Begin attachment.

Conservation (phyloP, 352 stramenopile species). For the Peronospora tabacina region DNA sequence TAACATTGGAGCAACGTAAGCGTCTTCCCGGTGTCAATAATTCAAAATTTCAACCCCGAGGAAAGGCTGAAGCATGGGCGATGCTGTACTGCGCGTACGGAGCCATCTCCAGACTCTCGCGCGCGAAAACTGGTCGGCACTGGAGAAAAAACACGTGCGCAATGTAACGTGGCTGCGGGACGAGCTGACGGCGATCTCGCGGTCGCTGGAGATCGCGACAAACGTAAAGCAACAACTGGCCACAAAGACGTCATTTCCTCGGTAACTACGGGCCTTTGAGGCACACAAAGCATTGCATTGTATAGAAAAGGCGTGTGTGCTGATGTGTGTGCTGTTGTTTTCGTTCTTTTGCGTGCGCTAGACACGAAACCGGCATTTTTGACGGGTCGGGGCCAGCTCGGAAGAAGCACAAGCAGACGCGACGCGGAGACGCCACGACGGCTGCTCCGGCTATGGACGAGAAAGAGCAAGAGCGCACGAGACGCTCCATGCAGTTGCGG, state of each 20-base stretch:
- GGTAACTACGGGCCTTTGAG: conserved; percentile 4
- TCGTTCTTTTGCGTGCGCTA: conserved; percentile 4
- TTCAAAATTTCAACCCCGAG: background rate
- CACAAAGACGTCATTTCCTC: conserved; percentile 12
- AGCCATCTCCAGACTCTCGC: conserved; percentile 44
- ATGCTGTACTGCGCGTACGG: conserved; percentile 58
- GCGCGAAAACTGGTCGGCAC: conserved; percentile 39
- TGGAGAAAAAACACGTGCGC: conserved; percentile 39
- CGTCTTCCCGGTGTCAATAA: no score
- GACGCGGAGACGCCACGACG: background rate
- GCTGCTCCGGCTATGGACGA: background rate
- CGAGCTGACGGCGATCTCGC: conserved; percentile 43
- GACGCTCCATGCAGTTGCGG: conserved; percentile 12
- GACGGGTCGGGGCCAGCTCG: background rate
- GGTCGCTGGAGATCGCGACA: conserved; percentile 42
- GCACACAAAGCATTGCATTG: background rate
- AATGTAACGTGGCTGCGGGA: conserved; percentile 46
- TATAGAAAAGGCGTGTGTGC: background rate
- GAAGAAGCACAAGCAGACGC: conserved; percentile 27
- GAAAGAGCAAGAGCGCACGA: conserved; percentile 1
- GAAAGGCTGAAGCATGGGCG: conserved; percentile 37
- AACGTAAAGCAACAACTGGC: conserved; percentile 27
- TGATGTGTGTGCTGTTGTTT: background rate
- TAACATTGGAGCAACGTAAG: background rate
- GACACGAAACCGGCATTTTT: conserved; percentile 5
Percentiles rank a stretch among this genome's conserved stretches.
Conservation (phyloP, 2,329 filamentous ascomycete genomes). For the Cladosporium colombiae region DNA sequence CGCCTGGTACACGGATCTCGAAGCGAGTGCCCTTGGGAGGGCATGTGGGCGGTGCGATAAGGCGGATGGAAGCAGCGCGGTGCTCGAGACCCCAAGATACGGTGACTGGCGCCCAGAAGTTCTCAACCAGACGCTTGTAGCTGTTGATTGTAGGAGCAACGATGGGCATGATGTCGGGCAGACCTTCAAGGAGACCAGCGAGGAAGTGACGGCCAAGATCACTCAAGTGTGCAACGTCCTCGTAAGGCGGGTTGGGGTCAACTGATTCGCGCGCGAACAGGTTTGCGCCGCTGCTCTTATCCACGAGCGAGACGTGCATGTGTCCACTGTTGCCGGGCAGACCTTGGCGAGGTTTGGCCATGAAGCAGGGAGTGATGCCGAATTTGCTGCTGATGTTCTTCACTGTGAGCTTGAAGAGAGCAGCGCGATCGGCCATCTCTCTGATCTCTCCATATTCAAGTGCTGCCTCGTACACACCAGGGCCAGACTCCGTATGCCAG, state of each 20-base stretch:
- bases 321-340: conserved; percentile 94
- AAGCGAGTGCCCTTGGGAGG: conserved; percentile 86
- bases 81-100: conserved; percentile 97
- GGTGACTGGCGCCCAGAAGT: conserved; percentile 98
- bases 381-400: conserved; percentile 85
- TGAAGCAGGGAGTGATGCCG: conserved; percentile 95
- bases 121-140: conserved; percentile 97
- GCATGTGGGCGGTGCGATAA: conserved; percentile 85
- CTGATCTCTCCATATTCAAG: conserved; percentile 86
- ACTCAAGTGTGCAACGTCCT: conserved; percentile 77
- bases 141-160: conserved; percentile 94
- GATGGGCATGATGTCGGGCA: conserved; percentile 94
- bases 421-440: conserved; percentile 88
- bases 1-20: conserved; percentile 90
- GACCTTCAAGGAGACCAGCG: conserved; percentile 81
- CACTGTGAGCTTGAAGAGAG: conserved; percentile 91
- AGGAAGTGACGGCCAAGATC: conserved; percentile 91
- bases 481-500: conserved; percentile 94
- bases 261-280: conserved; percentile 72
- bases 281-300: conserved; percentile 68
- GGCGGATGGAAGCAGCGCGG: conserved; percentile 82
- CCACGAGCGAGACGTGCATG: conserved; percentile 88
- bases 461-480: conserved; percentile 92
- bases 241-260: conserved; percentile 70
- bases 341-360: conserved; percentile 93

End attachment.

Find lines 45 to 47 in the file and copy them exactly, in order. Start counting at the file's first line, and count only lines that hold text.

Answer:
- AGGAAGTGACGGCCAAGATC: conserved; percentile 91
- bases 481-500: conserved; percentile 94
- bases 261-280: conserved; percentile 72